One model was developed by De Saussure. He pointed out that the meaning relation between signifier and signified is dyadic and static. In Saussure’s opinion, the relation between signified (the concept) and the signifier (sound-image) is arbitrary. Yes, the arbitrary principle indicates that there is no natural connection between signifier and signified. No natural connection indicates nowadays established rules of language is the result of social norm or collective habit. This inference leads to another conclusion that the establishment of the connection is a dynamic process (because the socialization is a dynamic process). The relationship doesn’t “born to be like this”. Saussure didn’t realize the dynamic relation between signifier and signified, therefore failed to explain the institutionalization process within a specific community.

Another model was developed by Peirce, who maintained that the meaning relation must be triadic and dynamic. The primary difference between two models is the newly introduced concept: Interpretant. It is this concept that explains the dynamic meaning relationship between signified and signifier. I am wondering is it possible to present the relationship between these two model as follow:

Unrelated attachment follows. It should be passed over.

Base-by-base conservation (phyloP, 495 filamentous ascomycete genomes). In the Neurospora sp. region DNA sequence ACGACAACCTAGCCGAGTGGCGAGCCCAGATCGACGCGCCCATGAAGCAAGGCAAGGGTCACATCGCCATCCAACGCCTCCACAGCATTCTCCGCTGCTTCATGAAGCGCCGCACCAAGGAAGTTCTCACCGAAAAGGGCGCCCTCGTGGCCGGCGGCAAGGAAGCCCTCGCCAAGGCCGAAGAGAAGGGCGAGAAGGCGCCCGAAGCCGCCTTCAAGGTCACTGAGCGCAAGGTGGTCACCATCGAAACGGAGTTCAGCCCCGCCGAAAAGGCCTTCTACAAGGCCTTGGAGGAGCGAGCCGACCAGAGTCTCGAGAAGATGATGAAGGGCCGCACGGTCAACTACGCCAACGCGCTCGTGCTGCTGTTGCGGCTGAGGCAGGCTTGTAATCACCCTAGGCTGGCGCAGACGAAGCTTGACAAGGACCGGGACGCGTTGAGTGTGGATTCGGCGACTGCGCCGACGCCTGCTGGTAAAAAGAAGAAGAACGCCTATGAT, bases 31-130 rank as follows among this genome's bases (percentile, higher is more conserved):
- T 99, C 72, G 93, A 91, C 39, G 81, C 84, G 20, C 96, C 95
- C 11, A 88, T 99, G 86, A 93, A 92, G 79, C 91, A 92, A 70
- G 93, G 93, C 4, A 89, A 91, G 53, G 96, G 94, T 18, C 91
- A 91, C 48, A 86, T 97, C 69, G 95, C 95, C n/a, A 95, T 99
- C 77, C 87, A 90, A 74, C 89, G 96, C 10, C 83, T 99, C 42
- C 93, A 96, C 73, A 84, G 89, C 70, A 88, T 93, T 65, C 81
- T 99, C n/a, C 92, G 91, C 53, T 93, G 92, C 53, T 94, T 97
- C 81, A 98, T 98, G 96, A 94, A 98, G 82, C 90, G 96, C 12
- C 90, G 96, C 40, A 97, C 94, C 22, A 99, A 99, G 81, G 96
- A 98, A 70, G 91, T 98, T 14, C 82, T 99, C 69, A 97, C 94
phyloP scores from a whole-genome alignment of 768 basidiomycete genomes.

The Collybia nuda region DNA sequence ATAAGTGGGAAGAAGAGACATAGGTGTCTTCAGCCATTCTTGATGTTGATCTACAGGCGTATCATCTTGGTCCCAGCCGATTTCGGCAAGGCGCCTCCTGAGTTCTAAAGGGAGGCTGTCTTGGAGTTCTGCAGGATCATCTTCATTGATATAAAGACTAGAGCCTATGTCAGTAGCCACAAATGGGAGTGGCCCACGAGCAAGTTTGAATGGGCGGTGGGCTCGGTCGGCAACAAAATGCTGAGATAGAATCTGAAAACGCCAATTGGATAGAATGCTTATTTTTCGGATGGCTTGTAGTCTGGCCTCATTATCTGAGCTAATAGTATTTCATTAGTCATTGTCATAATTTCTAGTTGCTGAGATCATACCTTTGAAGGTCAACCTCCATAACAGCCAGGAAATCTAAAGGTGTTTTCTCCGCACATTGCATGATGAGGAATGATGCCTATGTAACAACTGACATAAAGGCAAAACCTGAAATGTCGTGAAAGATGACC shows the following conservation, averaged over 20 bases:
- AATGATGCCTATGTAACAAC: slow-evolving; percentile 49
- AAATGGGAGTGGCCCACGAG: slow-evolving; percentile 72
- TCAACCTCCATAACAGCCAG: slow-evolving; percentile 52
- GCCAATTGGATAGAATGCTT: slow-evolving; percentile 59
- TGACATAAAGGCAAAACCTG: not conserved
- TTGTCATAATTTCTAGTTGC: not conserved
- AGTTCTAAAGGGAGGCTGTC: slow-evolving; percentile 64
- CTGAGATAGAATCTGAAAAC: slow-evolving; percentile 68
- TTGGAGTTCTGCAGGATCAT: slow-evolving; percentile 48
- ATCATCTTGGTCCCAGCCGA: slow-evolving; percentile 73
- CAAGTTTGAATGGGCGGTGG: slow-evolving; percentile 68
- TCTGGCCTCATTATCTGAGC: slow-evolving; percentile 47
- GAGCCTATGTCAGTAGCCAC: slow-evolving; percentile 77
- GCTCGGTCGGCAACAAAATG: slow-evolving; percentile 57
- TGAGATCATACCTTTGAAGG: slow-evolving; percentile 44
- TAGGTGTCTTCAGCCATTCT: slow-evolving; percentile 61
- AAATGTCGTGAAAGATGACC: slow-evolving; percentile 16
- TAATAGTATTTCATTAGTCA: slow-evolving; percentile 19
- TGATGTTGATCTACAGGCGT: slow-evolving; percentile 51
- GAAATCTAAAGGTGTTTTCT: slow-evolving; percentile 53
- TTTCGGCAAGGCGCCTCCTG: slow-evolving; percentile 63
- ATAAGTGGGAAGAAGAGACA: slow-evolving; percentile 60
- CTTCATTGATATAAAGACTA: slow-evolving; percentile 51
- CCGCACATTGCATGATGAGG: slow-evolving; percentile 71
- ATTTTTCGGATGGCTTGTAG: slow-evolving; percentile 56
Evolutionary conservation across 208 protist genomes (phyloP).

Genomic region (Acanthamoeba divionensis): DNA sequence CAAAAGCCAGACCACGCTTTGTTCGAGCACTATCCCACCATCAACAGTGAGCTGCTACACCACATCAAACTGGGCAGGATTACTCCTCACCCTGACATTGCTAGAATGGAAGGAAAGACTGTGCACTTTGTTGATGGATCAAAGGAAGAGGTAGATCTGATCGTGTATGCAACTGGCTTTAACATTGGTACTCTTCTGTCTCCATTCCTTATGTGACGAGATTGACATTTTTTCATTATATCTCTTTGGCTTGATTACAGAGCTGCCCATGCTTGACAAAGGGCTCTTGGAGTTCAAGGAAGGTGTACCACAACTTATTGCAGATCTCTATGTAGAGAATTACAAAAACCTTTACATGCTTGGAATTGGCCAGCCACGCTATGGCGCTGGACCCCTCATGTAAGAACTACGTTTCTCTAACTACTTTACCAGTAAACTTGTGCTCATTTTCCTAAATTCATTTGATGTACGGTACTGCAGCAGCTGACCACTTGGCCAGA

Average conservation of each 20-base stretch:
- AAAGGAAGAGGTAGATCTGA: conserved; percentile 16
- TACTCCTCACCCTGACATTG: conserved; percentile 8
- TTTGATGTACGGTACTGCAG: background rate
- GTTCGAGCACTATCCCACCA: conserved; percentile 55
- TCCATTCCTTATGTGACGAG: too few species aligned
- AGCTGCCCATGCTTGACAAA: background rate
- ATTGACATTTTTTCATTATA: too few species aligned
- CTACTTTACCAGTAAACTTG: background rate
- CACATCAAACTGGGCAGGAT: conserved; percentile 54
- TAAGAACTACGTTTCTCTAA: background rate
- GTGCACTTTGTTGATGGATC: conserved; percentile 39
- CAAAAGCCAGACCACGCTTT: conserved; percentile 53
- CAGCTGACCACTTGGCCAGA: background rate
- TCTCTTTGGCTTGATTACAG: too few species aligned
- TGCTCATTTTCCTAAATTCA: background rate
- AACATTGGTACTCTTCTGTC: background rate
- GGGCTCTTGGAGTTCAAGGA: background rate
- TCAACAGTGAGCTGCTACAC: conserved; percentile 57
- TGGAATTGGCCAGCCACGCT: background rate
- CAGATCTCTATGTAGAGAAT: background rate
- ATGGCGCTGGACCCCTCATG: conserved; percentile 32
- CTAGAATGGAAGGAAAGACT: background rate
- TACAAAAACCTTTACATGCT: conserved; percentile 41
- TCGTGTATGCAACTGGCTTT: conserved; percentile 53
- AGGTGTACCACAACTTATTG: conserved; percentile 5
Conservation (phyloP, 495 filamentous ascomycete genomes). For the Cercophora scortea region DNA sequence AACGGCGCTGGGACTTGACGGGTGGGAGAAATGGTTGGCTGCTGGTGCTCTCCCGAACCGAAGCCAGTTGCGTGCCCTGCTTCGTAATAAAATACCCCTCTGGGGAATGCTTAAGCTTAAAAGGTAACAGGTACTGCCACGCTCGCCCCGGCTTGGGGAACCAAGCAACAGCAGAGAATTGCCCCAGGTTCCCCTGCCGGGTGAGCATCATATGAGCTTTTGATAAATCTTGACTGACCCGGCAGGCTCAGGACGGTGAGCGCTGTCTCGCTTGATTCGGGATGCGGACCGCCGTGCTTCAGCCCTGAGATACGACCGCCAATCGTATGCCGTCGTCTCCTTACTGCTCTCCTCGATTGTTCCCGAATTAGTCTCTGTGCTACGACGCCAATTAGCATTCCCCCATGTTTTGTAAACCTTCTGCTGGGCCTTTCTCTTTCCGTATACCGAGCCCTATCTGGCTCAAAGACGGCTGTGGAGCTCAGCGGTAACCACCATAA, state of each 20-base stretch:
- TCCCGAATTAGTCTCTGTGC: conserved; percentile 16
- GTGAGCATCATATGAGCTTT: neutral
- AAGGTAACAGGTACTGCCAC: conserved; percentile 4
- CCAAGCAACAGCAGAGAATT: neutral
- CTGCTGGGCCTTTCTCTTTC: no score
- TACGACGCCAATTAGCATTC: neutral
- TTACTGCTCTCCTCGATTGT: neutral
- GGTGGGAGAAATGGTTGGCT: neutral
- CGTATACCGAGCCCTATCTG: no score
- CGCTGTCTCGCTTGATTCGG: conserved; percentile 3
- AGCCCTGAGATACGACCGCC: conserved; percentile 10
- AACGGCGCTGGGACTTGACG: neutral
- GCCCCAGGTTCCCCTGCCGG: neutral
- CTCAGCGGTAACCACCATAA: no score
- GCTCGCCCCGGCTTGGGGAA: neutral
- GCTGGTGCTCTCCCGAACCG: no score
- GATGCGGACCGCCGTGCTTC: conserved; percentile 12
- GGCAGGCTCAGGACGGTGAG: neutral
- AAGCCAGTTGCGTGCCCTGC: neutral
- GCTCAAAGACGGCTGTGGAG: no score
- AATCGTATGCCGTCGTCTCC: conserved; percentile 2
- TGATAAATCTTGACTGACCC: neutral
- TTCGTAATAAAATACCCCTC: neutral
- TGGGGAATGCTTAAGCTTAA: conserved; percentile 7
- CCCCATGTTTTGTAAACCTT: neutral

Signifier = Representatum (?)

Signified = Object + Interpretant (?)

It is Interpretant that enables “unlimited semiosis”. According to Peirce, Representatum is the material-perceptible forms of sign, which “equals” the “signifier” in Saussure’s model; Object is what the signs are “used to be” about, and Interpretant is the instant response to the signs – Object and Interpretant consist of the “Signified”. The behavior of Interpretant assumes the existence of recipient. It is recipient that differentiate the meaning of the object from the object itself. Representatum is only an “imitation” of the object, without the Interpretant, the dynamic process cannot continue. At the same time, the Interpretant can be perceived as a new Representatum, which triggers the infinite generation of Interpretants.